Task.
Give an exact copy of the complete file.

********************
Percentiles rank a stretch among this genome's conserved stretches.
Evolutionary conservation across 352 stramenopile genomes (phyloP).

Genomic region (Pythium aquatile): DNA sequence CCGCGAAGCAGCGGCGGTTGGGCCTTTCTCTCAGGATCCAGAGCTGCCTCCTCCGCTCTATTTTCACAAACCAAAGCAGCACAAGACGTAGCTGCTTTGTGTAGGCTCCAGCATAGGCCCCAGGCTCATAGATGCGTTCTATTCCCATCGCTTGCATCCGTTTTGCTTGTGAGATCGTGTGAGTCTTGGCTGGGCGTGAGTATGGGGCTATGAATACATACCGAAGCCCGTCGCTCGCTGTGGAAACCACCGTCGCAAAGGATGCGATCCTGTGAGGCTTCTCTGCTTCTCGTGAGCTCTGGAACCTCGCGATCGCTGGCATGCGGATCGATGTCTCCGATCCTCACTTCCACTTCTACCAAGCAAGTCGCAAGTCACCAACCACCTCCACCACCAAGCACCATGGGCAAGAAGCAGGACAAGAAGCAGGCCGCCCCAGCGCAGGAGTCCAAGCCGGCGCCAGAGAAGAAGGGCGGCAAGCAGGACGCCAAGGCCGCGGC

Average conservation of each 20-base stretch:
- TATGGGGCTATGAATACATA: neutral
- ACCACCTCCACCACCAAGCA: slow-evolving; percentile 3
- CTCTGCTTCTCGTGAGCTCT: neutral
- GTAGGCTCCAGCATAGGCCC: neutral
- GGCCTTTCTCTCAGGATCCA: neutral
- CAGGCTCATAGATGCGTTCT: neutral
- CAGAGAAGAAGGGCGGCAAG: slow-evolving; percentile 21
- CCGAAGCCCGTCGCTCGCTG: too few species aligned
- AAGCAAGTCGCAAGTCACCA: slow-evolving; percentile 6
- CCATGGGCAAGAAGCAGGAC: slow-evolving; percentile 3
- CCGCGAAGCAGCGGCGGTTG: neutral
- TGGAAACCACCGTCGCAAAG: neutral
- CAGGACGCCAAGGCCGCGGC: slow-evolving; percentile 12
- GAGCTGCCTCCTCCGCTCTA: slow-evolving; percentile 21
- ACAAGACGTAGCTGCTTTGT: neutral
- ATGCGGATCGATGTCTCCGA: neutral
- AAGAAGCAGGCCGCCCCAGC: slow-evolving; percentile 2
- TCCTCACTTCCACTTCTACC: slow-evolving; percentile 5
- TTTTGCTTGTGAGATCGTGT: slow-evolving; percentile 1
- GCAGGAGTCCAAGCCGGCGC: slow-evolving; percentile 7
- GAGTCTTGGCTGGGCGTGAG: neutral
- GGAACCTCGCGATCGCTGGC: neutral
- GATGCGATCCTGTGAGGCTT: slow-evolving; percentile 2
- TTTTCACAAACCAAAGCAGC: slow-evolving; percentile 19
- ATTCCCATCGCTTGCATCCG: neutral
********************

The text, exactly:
Percentiles rank a stretch among this genome's conserved stretches.
Evolutionary conservation across 352 stramenopile genomes (phyloP).

Genomic region (Pythium aquatile): DNA sequence CCGCGAAGCAGCGGCGGTTGGGCCTTTCTCTCAGGATCCAGAGCTGCCTCCTCCGCTCTATTTTCACAAACCAAAGCAGCACAAGACGTAGCTGCTTTGTGTAGGCTCCAGCATAGGCCCCAGGCTCATAGATGCGTTCTATTCCCATCGCTTGCATCCGTTTTGCTTGTGAGATCGTGTGAGTCTTGGCTGGGCGTGAGTATGGGGCTATGAATACATACCGAAGCCCGTCGCTCGCTGTGGAAACCACCGTCGCAAAGGATGCGATCCTGTGAGGCTTCTCTGCTTCTCGTGAGCTCTGGAACCTCGCGATCGCTGGCATGCGGATCGATGTCTCCGATCCTCACTTCCACTTCTACCAAGCAAGTCGCAAGTCACCAACCACCTCCACCACCAAGCACCATGGGCAAGAAGCAGGACAAGAAGCAGGCCGCCCCAGCGCAGGAGTCCAAGCCGGCGCCAGAGAAGAAGGGCGGCAAGCAGGACGCCAAGGCCGCGGC

Average conservation of each 20-base stretch:
- TATGGGGCTATGAATACATA: neutral
- ACCACCTCCACCACCAAGCA: slow-evolving; percentile 3
- CTCTGCTTCTCGTGAGCTCT: neutral
- GTAGGCTCCAGCATAGGCCC: neutral
- GGCCTTTCTCTCAGGATCCA: neutral
- CAGGCTCATAGATGCGTTCT: neutral
- CAGAGAAGAAGGGCGGCAAG: slow-evolving; percentile 21
- CCGAAGCCCGTCGCTCGCTG: too few species aligned
- AAGCAAGTCGCAAGTCACCA: slow-evolving; percentile 6
- CCATGGGCAAGAAGCAGGAC: slow-evolving; percentile 3
- CCGCGAAGCAGCGGCGGTTG: neutral
- TGGAAACCACCGTCGCAAAG: neutral
- CAGGACGCCAAGGCCGCGGC: slow-evolving; percentile 12
- GAGCTGCCTCCTCCGCTCTA: slow-evolving; percentile 21
- ACAAGACGTAGCTGCTTTGT: neutral
- ATGCGGATCGATGTCTCCGA: neutral
- AAGAAGCAGGCCGCCCCAGC: slow-evolving; percentile 2
- TCCTCACTTCCACTTCTACC: slow-evolving; percentile 5
- TTTTGCTTGTGAGATCGTGT: slow-evolving; percentile 1
- GCAGGAGTCCAAGCCGGCGC: slow-evolving; percentile 7
- GAGTCTTGGCTGGGCGTGAG: neutral
- GGAACCTCGCGATCGCTGGC: neutral
- GATGCGATCCTGTGAGGCTT: slow-evolving; percentile 2
- TTTTCACAAACCAAAGCAGC: slow-evolving; percentile 19
- ATTCCCATCGCTTGCATCCG: neutral